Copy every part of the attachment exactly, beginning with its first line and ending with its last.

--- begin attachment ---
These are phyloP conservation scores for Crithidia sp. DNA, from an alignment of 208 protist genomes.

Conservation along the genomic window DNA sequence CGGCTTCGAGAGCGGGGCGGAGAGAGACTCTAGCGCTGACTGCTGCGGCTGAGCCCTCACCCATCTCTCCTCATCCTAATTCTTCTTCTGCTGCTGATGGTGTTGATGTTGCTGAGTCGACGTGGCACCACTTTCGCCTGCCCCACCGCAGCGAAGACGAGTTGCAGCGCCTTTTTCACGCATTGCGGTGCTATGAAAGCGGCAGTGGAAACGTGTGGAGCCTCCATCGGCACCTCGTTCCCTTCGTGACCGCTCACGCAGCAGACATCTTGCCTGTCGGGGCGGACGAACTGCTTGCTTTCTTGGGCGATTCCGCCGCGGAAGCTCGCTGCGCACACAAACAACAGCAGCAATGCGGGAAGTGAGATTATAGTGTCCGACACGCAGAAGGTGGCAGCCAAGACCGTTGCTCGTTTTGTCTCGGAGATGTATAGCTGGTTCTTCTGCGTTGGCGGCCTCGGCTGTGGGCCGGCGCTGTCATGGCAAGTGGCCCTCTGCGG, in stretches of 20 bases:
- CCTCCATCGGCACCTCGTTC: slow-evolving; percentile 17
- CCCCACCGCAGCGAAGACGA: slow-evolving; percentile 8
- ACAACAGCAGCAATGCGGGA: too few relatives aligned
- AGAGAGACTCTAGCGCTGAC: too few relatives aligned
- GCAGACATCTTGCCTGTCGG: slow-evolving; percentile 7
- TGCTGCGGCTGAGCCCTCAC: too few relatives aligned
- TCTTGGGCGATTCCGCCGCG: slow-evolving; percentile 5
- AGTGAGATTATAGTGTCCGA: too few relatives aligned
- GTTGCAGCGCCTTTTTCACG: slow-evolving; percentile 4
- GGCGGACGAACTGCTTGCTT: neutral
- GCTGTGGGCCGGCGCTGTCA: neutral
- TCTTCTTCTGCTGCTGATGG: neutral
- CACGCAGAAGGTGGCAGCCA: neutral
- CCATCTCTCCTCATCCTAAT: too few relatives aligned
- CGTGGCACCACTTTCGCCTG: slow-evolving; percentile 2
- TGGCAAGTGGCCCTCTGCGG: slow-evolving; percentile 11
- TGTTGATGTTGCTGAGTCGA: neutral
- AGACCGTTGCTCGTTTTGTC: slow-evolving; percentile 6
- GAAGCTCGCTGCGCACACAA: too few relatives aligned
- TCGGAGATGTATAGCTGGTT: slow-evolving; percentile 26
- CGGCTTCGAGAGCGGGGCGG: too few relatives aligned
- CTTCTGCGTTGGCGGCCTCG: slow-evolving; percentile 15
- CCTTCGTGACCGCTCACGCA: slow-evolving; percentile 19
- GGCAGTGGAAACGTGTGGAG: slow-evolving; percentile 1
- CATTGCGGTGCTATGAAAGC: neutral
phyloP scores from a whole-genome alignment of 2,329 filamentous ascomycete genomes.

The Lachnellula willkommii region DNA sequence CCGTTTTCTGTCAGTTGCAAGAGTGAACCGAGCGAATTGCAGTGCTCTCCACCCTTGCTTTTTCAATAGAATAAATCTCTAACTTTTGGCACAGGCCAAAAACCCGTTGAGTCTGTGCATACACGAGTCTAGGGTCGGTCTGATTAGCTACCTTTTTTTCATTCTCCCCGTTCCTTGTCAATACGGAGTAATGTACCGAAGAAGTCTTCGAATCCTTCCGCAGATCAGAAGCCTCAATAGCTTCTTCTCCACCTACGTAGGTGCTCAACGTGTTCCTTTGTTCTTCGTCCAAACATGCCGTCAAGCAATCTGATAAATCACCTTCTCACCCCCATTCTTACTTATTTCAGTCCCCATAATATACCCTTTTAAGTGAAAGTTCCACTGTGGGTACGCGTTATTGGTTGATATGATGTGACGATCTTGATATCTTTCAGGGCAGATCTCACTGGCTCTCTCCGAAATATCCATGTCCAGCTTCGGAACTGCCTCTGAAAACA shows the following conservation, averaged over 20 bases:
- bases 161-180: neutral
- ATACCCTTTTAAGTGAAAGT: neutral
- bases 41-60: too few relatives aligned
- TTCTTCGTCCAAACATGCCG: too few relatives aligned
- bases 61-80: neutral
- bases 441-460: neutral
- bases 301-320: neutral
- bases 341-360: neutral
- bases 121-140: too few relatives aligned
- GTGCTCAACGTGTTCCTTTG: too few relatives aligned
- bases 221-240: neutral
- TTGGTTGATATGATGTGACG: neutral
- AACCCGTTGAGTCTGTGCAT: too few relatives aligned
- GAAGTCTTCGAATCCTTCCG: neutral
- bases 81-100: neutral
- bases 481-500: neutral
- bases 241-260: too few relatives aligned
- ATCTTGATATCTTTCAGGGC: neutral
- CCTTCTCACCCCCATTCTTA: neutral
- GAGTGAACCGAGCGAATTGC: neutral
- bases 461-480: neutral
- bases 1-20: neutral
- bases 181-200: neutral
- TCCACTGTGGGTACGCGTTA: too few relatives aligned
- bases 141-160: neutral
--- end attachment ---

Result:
These are phyloP conservation scores for Crithidia sp. DNA, from an alignment of 208 protist genomes.

Conservation along the genomic window DNA sequence CGGCTTCGAGAGCGGGGCGGAGAGAGACTCTAGCGCTGACTGCTGCGGCTGAGCCCTCACCCATCTCTCCTCATCCTAATTCTTCTTCTGCTGCTGATGGTGTTGATGTTGCTGAGTCGACGTGGCACCACTTTCGCCTGCCCCACCGCAGCGAAGACGAGTTGCAGCGCCTTTTTCACGCATTGCGGTGCTATGAAAGCGGCAGTGGAAACGTGTGGAGCCTCCATCGGCACCTCGTTCCCTTCGTGACCGCTCACGCAGCAGACATCTTGCCTGTCGGGGCGGACGAACTGCTTGCTTTCTTGGGCGATTCCGCCGCGGAAGCTCGCTGCGCACACAAACAACAGCAGCAATGCGGGAAGTGAGATTATAGTGTCCGACACGCAGAAGGTGGCAGCCAAGACCGTTGCTCGTTTTGTCTCGGAGATGTATAGCTGGTTCTTCTGCGTTGGCGGCCTCGGCTGTGGGCCGGCGCTGTCATGGCAAGTGGCCCTCTGCGG, in stretches of 20 bases:
- CCTCCATCGGCACCTCGTTC: slow-evolving; percentile 17
- CCCCACCGCAGCGAAGACGA: slow-evolving; percentile 8
- ACAACAGCAGCAATGCGGGA: too few relatives aligned
- AGAGAGACTCTAGCGCTGAC: too few relatives aligned
- GCAGACATCTTGCCTGTCGG: slow-evolving; percentile 7
- TGCTGCGGCTGAGCCCTCAC: too few relatives aligned
- TCTTGGGCGATTCCGCCGCG: slow-evolving; percentile 5
- AGTGAGATTATAGTGTCCGA: too few relatives aligned
- GTTGCAGCGCCTTTTTCACG: slow-evolving; percentile 4
- GGCGGACGAACTGCTTGCTT: neutral
- GCTGTGGGCCGGCGCTGTCA: neutral
- TCTTCTTCTGCTGCTGATGG: neutral
- CACGCAGAAGGTGGCAGCCA: neutral
- CCATCTCTCCTCATCCTAAT: too few relatives aligned
- CGTGGCACCACTTTCGCCTG: slow-evolving; percentile 2
- TGGCAAGTGGCCCTCTGCGG: slow-evolving; percentile 11
- TGTTGATGTTGCTGAGTCGA: neutral
- AGACCGTTGCTCGTTTTGTC: slow-evolving; percentile 6
- GAAGCTCGCTGCGCACACAA: too few relatives aligned
- TCGGAGATGTATAGCTGGTT: slow-evolving; percentile 26
- CGGCTTCGAGAGCGGGGCGG: too few relatives aligned
- CTTCTGCGTTGGCGGCCTCG: slow-evolving; percentile 15
- CCTTCGTGACCGCTCACGCA: slow-evolving; percentile 19
- GGCAGTGGAAACGTGTGGAG: slow-evolving; percentile 1
- CATTGCGGTGCTATGAAAGC: neutral
phyloP scores from a whole-genome alignment of 2,329 filamentous ascomycete genomes.

The Lachnellula willkommii region DNA sequence CCGTTTTCTGTCAGTTGCAAGAGTGAACCGAGCGAATTGCAGTGCTCTCCACCCTTGCTTTTTCAATAGAATAAATCTCTAACTTTTGGCACAGGCCAAAAACCCGTTGAGTCTGTGCATACACGAGTCTAGGGTCGGTCTGATTAGCTACCTTTTTTTCATTCTCCCCGTTCCTTGTCAATACGGAGTAATGTACCGAAGAAGTCTTCGAATCCTTCCGCAGATCAGAAGCCTCAATAGCTTCTTCTCCACCTACGTAGGTGCTCAACGTGTTCCTTTGTTCTTCGTCCAAACATGCCGTCAAGCAATCTGATAAATCACCTTCTCACCCCCATTCTTACTTATTTCAGTCCCCATAATATACCCTTTTAAGTGAAAGTTCCACTGTGGGTACGCGTTATTGGTTGATATGATGTGACGATCTTGATATCTTTCAGGGCAGATCTCACTGGCTCTCTCCGAAATATCCATGTCCAGCTTCGGAACTGCCTCTGAAAACA shows the following conservation, averaged over 20 bases:
- bases 161-180: neutral
- ATACCCTTTTAAGTGAAAGT: neutral
- bases 41-60: too few relatives aligned
- TTCTTCGTCCAAACATGCCG: too few relatives aligned
- bases 61-80: neutral
- bases 441-460: neutral
- bases 301-320: neutral
- bases 341-360: neutral
- bases 121-140: too few relatives aligned
- GTGCTCAACGTGTTCCTTTG: too few relatives aligned
- bases 221-240: neutral
- TTGGTTGATATGATGTGACG: neutral
- AACCCGTTGAGTCTGTGCAT: too few relatives aligned
- GAAGTCTTCGAATCCTTCCG: neutral
- bases 81-100: neutral
- bases 481-500: neutral
- bases 241-260: too few relatives aligned
- ATCTTGATATCTTTCAGGGC: neutral
- CCTTCTCACCCCCATTCTTA: neutral
- GAGTGAACCGAGCGAATTGC: neutral
- bases 461-480: neutral
- bases 1-20: neutral
- bases 181-200: neutral
- TCCACTGTGGGTACGCGTTA: too few relatives aligned
- bases 141-160: neutral